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AUGUSTA, Ga. -- Eight times he entered the U.S. Mid-Amateur national tournament. Each time he thought the same thought every other player thought. "No one's ever entered the Mid-Am without thinking, 'Wow, win this, I'm in the Masters.'" Last summer, on his ninth try, at age 54, Randal Lewis did it.
The oldest amateur ever to make his first start in the Masters, Lewis would rather have shot 74 the first day than his 81. Not that he's complaining. "When you're 54," he said, and then edited himself to say, " ...or if you're 24, playing in the Masters is a dream come true. This has been so cool."
He's a little guy, 5-foot-6, 180, built along the lines of the mighty Welshman, Ian Woosnam. Monday, he played a practice round with Tom Watson, twice a winner here. Today, he played alongside Jose Maria Olazabal, another two-time winner. This is heady stuff for anyone, let alone a financial advisor from Alma, Mi., and Lewis said, "It's just gone by too fast. Way, way too fast. I gotta slow it down."
He 's not talking technique, swing tempo, or any of that CoachTalk. He's talking about life its ownself. He just wants this Masters experience to go on forever. If they let him pitch a tent on the practice range, he'd stay there. "It's unbelievable, how beautiful the range is -- the RANGE!" he said.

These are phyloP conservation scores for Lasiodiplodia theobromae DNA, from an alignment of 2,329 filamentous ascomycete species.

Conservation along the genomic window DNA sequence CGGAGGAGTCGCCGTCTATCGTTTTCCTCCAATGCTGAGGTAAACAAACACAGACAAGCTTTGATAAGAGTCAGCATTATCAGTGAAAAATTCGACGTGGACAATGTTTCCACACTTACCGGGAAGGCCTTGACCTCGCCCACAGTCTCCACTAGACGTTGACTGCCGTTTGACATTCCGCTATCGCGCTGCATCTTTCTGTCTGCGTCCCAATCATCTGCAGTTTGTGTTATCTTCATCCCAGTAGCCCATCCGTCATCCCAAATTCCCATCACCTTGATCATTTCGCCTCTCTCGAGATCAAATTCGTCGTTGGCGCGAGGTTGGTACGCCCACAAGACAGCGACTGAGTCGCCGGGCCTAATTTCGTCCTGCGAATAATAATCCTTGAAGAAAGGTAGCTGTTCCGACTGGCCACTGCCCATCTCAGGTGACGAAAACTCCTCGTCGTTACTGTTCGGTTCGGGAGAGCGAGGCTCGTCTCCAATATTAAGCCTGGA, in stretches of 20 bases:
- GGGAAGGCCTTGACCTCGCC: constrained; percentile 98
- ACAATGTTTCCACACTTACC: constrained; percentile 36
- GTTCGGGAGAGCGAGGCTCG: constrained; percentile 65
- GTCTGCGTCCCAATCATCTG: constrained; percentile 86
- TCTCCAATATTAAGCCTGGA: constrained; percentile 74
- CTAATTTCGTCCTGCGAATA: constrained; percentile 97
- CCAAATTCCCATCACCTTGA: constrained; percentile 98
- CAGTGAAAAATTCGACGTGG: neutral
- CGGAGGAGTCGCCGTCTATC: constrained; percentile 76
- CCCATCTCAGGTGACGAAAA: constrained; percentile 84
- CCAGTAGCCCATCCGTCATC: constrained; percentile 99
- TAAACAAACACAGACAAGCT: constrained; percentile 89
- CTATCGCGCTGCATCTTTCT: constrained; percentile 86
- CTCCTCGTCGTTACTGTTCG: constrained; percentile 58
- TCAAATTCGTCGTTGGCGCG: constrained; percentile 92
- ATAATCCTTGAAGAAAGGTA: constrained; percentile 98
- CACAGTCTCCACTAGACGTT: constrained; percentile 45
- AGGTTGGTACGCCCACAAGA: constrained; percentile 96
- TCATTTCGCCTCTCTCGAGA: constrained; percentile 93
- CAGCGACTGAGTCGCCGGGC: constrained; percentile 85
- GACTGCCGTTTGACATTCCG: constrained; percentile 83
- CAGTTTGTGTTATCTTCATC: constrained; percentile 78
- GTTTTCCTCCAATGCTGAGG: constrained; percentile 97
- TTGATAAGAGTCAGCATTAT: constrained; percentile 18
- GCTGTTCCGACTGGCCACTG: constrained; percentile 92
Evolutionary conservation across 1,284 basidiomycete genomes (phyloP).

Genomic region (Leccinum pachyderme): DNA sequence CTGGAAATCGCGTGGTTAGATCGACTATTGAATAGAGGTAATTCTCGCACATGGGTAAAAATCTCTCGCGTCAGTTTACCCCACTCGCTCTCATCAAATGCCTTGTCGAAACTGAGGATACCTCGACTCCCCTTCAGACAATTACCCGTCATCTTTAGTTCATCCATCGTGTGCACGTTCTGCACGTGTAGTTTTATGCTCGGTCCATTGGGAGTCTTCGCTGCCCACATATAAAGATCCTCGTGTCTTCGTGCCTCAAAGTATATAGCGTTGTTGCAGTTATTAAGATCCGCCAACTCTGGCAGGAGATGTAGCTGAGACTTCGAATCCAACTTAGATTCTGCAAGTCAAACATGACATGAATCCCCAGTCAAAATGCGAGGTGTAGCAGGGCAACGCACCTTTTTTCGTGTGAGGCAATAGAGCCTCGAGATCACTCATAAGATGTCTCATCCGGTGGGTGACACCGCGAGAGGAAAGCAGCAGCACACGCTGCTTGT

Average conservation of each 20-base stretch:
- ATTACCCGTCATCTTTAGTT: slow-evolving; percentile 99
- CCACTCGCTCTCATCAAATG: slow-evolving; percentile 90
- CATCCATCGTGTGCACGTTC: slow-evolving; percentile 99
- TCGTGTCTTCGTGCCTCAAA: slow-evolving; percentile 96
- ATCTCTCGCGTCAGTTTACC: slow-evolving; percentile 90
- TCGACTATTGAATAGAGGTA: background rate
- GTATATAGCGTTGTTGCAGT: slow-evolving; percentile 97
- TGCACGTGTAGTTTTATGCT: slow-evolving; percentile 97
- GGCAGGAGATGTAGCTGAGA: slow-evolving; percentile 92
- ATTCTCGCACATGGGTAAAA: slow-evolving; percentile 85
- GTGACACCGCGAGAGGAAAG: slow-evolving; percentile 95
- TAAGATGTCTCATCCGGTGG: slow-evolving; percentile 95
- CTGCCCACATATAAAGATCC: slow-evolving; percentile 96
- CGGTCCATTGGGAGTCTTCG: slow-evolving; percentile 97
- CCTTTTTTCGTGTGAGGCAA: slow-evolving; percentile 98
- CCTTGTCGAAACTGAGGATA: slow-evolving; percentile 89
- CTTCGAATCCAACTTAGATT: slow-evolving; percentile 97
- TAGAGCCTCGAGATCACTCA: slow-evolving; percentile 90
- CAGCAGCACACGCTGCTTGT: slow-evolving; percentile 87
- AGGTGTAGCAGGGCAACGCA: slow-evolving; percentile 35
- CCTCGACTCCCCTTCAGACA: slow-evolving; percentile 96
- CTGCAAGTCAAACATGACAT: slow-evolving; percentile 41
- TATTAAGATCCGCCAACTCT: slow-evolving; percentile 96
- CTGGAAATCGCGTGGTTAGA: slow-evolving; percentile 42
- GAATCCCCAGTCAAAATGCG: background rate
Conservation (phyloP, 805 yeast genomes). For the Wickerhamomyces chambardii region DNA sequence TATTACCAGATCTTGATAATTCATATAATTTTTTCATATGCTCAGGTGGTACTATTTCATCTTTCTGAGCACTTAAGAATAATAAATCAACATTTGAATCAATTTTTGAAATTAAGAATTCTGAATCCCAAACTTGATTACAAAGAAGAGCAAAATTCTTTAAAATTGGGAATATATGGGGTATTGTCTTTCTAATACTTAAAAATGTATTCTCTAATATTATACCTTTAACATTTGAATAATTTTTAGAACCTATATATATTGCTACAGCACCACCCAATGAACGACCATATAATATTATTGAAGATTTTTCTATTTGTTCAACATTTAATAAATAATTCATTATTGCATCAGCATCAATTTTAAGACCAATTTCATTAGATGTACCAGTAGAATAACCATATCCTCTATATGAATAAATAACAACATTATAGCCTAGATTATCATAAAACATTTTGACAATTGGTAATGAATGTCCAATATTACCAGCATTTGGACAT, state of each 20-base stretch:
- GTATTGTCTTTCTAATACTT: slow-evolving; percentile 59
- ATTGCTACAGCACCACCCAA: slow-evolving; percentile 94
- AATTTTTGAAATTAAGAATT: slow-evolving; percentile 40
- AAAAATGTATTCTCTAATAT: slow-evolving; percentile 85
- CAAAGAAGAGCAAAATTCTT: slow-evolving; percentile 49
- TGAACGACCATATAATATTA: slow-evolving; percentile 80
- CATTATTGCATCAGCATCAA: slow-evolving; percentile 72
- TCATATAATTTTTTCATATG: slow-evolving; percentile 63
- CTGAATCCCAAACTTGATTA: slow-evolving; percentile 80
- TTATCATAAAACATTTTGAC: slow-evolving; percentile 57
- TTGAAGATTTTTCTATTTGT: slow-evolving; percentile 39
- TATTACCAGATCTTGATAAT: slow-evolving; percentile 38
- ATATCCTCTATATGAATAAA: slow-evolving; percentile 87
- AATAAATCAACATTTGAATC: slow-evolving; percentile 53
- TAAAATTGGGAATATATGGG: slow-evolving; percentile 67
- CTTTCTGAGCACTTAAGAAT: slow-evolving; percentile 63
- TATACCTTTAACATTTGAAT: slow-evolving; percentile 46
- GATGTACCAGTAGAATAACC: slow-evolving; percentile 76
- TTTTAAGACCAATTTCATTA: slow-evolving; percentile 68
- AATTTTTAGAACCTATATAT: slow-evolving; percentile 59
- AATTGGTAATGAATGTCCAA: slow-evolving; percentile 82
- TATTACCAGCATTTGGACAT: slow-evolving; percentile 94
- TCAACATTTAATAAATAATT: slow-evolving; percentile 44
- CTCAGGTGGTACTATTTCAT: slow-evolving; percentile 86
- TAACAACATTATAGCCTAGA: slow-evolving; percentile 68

He heard fans in the gallery shouting, "like, 'Go, Michigan.' So cool, all of it."
As good as Lewis is -- he's in the Michigan Golf Hall of Fame -- he's still one of a few hundred million golfers not quite ready for Augusta National. On 11 of the18 holes, he hit hybrids for his second shot. He called himself "totally shocked" by a long putt at the mile-long fifth green that slowed down ever so little.. "I thought it was going off the back. Just so quick." And he now can tell you that the second shot at the third hole plays a club longer than it looks.
He also has a message for the folks in the huge gallery that assembles near the 11th green and 12th tee. Today he put his second in the pond at the left front of 11. "Tomorrow, I will NOT be in the water. I will be hitting it to the right. Tell the people in that crowd, 'If you're reading this article, cover your head tomorrow.'"
As Lewis spoke to a couple reporters, his son, Nicklaus, 19 years old, stood by.
"My wife and I both liked the name 'Nick,'" the father said. "And I thought, 'Why not?'" Here he laughed. "It's led to a lot of misspellings."
It also led, this morning, after the ceremonial tee shots, to Nicklaus Lewis approaching Jack Nicklaus.
The young Nicklaus told the old Nicklaus, "I have the two best names in the world - yours and my dad's."
One more day of playing here for Randy Lewis, unless he shoots 61 or the like. And then?
"Oh, I'll definitely stay Saturday," he said. And with a smile "Sunday, too, maybe."
-- Dave Kindred